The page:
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Slavick v. Sequeira

United States District Court, D. Hawaii

December 1, 2015

CHRISTOPHER SLAVICK, #A0765881, Petitioner,
v.
FRANCIS SEQUEIRA, Respondent.

ORDER TO ANSWER; ORDER DENYING MOTIONS TO APPOINT COUNSEL AND STAY AND ABEY PETITION

Derrick K. Watson United States District Judge

Before the court is pro se petitioner Christopher Slavick’s amended Petition for writ of habeas corpus brought pursuant to 28 U.S.C. § 2254, motion for appointment of counsel, and motion to stay and abey the petition. See Doc. Nos. 7, 8; see also, Hawaii Judiciary Public Access to Court Information, Ho`ohiki, avail.: http://hoohiki1.courts.state.hi.us/jud/Hoohiki/main.htm (last visited Nov. 25, 2015). Slavick challenges his May 3, 2013 conviction in CR. No. 04-1-001534. Slavick alleges that his conviction violated his constitutional rights to: (1) a speedy trial (Ground One); (2) freedom from double jeopardy (Ground Two); and (3) due process (Ground Three). See Pet., Doc. No. 7, PageID #60.

Ground Three is DISMISSED with prejudice. Respondent is ORDERED to file an Answer or dispositive motion regarding Slavick’s remaining claims in Grounds One and Two on or before December 30, 2015. Slavick may file a Reply to the Answer or Motion on or before February 1, 2016. Slavick’s Motions to Appoint Counsel and Stay/Abey Habeas Corpus Petition are DENIED.

I. BACKGROUND

Slavick was found guilty by jury trial in the Circuit Court of the First Circuit, State of Hawaii (“circuit court”), of Promoting a Harmful Drug in the First Degree in Cr. No. 04-1-1534. Pet., Doc. No. 7; see also State v. Slavick, 2014 WL 370870, at *1 (Haw. App. July 24, 2014), cert. denied, 2014 WL 7012050, at *1 (Haw. Dec. 11, 2014).

Slavick appealed, arguing that the circuit court violated the United States and Hawaii Constitutions and Rule 48 of the Hawaii Rules of Penal Procedure (“HRPP”) when it (1) subjected him to double jeopardy by retrying him after declaring a mistrial; and (2) violated his speedy trial rights. Slavick, 2014 WL 370870, at *1, *4-5. The Hawaii Intermediate Court of Appeals (“ICA”) affirmed Slavick’s convictions and sentence. Id. at *7. The Hawaii Supreme Court rejected Slavick’s application for certiorari on December 11, 2014. Slavick, 2014 WL 7012050, at *1. Slavick says he sought certiorari with the United States Supreme Court, but he was told to refile and failed to do so.

In the present Petition, Slavick alleges: “Constitutional violation of Speedy Trial/lack of due diligence” (Ground One); Constitutional violation of Double Jeopardy” (Ground Two); “Constitutional violation of Due Process right to a Fair and Unbiased Grand Jury” (Ground Three). Id., PageID #60. Slavick concedes that Ground Three is unexhausted, but alleges it is currently pending before the Hawaii state courts in an HRPP Rule 40 post-conviction petition. See id., PageID #51-56.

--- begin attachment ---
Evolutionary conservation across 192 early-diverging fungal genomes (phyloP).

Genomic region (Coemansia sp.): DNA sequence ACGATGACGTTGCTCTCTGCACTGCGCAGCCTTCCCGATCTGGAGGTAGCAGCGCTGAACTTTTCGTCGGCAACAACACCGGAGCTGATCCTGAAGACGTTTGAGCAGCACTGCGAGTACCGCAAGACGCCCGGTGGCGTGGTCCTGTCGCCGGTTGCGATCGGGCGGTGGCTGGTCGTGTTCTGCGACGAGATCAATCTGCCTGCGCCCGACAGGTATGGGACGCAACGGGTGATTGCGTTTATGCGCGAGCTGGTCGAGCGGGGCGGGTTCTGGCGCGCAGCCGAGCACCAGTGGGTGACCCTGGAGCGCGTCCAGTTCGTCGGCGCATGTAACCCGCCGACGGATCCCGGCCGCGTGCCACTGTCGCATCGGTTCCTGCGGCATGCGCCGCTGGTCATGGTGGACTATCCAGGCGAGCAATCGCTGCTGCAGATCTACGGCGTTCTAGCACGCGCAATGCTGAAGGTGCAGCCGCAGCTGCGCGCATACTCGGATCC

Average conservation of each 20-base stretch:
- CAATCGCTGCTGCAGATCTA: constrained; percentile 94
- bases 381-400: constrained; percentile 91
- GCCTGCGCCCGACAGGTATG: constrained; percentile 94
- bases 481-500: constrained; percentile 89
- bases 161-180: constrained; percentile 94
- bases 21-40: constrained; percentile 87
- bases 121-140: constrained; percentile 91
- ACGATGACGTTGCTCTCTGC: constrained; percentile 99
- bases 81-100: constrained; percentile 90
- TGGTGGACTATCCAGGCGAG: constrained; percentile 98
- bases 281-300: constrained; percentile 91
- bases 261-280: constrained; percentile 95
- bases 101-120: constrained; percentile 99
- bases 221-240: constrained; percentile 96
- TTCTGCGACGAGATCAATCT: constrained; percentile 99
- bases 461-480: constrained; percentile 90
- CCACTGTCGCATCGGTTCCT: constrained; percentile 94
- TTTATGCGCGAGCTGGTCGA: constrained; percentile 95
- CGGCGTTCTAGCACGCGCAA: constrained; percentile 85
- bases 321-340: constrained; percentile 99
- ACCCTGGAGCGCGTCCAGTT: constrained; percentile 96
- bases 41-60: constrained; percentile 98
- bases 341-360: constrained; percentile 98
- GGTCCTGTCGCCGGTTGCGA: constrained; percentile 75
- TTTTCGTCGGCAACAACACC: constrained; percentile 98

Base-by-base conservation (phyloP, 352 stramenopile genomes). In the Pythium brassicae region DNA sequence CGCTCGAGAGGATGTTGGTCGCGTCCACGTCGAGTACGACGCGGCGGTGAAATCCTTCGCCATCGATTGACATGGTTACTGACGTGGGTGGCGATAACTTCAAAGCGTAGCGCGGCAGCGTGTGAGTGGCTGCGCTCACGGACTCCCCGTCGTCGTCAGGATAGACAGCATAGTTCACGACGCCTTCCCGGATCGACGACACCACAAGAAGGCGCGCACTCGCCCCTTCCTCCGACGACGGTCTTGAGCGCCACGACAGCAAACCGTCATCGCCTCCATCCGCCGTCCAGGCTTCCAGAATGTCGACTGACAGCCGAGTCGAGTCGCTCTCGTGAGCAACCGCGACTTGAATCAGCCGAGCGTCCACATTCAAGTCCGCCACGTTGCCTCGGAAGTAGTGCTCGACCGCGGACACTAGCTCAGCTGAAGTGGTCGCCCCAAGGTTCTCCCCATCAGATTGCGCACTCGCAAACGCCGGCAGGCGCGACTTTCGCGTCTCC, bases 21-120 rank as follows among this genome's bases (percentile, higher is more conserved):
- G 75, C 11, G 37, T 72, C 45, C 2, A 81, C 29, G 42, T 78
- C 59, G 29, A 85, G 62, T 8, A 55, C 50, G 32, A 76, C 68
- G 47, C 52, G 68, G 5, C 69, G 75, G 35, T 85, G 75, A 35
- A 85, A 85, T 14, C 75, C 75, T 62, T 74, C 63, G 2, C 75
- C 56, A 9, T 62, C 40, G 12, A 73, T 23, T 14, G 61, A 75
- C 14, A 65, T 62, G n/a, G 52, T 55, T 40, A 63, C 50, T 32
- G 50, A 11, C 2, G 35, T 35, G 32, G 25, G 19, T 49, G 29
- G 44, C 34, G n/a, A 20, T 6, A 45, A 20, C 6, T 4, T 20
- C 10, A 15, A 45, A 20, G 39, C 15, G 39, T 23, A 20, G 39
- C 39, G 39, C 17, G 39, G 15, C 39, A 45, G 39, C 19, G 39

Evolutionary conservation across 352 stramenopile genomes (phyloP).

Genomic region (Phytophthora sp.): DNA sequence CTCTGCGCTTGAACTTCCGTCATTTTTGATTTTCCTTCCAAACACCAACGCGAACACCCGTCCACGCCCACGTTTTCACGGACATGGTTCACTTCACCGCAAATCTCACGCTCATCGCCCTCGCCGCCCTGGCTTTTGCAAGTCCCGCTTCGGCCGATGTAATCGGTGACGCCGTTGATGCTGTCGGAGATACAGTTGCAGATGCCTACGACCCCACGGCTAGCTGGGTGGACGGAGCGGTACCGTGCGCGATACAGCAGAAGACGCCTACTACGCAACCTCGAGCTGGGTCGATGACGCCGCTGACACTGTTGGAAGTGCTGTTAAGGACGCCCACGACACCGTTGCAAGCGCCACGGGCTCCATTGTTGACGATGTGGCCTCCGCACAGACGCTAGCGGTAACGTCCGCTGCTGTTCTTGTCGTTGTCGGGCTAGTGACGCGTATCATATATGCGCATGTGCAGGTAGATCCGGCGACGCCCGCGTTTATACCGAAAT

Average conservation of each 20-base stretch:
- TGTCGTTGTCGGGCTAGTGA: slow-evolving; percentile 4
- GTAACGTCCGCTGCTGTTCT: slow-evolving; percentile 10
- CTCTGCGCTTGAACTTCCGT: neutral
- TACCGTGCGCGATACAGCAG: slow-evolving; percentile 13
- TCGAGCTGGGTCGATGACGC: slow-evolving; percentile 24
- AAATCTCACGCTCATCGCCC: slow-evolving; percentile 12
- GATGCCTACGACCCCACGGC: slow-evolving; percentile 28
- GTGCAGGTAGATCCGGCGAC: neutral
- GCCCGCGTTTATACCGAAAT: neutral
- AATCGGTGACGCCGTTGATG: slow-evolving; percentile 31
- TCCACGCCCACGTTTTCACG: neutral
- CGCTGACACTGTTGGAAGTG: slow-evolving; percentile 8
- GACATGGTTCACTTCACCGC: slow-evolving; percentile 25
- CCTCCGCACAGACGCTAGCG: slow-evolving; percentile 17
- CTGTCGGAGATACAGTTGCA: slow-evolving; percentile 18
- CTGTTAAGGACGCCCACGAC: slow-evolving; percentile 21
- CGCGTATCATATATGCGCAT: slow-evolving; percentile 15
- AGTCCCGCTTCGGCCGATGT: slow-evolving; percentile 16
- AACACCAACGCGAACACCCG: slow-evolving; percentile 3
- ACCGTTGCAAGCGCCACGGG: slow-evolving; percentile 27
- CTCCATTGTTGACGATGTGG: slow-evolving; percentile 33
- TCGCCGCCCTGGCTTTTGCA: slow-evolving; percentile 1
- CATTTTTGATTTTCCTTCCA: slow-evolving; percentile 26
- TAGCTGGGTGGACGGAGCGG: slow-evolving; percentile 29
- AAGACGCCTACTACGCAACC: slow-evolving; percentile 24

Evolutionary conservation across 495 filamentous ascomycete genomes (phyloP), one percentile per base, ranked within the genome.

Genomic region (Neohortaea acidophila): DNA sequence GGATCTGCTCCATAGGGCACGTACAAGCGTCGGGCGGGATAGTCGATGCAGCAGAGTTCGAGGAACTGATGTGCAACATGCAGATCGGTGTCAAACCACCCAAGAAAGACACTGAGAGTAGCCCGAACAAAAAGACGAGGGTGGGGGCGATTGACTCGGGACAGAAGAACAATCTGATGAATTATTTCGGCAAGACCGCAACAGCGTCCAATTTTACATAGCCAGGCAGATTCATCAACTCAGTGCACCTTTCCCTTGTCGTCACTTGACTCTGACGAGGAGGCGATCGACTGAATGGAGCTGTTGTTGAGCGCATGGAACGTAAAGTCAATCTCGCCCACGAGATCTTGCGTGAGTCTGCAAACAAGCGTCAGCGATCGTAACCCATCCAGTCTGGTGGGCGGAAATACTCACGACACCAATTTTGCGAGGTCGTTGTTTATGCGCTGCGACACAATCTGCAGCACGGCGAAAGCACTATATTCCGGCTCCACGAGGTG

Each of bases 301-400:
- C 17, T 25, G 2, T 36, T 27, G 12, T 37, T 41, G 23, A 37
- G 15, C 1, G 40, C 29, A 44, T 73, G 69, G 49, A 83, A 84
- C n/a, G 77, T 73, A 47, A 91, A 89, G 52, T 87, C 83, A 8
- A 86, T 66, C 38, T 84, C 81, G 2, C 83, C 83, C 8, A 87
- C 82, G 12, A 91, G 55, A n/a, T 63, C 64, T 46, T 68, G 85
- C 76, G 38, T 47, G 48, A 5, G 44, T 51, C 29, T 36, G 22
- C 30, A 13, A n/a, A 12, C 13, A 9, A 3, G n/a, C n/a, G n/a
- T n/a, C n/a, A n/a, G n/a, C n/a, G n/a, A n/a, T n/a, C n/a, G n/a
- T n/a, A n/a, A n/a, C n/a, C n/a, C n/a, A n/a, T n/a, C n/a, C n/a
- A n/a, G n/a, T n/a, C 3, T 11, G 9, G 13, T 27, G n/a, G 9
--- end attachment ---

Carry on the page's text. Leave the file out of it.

II. DISCUSSION

A. Ground Three Is Dismissed and the Motion to Stay/Abey is Denied

In Ground Three, Slavick alleges that the State proffered perjured testimony to the grand jury, which relied on such testimony to return the indictment. As the Magistrate Judge informed Slavick in the October 22, 2015 Order dismissing the Petition with leave to amend, Doc. No. 6, this claim fails to state a cognizable claim for relief. First, an “indictment by grand jury is not part of the due process of law guaranteed to state criminal defendants by the Fourteenth Amendment.” Branzburg v. Hayes, 408 U.S. 665, 688 n.25 (1972) (citing Hurtado v. California, 110 U.S. 516, 534-35 (1884) (no due process right to a grand jury indictment before criminal prosecution in state court)); see also Peterson v. California, 604 F.3d 1166, 1169-70 (9th Cir. 2010) (denying habeas relief on a claim that petitioner’s Sixth Amendment confrontation rights were violated at a preliminary hearing because there is no federal constitutional right to a preliminary hearing). Having no right to a grand jury, Slavick had no right to due process during the grand jury proceedings.

Second, even if Slavick had such a right, any claimed constitutional violation regarding grand jury procedures is rendered harmless by a subsequent conviction at trial. United States v. Mechanik, 475 U.S. 66, 70 (1986) (“[T]he petit jury’s subsequent guilty verdict means not only that there was probable cause to believe that the defendants were guilty as charged, but also that they are in fact guilty as charged beyond a reasonable doubt. Measured by the petit jury’s verdict, then, any error in the grand jury proceeding connected with the charging decision was harmless beyond a reasonable doubt.”); see also Williams v. Stewart, 441 F.3d 1030, 1042 (9th Cir. 2006) (stating that any constitutional error in the grand jury proceedings is harmless when the petitioner is convicted of the offenses charged).

Ground Three is DISMISSED with prejudice and Slavick’s motion to stay and abey the Petition is DENIED. See Rhines v. Weber, 544 U.S. 269 (2005) (requiring good cause, diligence, and a potentially meritorious unexhausted claim to issue a stay).

B. The Motion for Appointment of Counsel is DENIED

There is no right to counsel in habeas corpus proceedings unless an evidentiary hearing is required or appointment is “necessary for the effective utilization of discovery procedures.” McCleskey v. Zant, 499 U.S. 467, 495 (1991); United States v. Duarte-Higareda, 68 F.3d 369, 370 (9th Cir. 1995); Weygandt v. Look, 718 F.2d 952, 954 (9th Cir. 1983); see also Rules 6(a) and 8©, 28 U.S.C. foll. § 2254. It does not appear that ...


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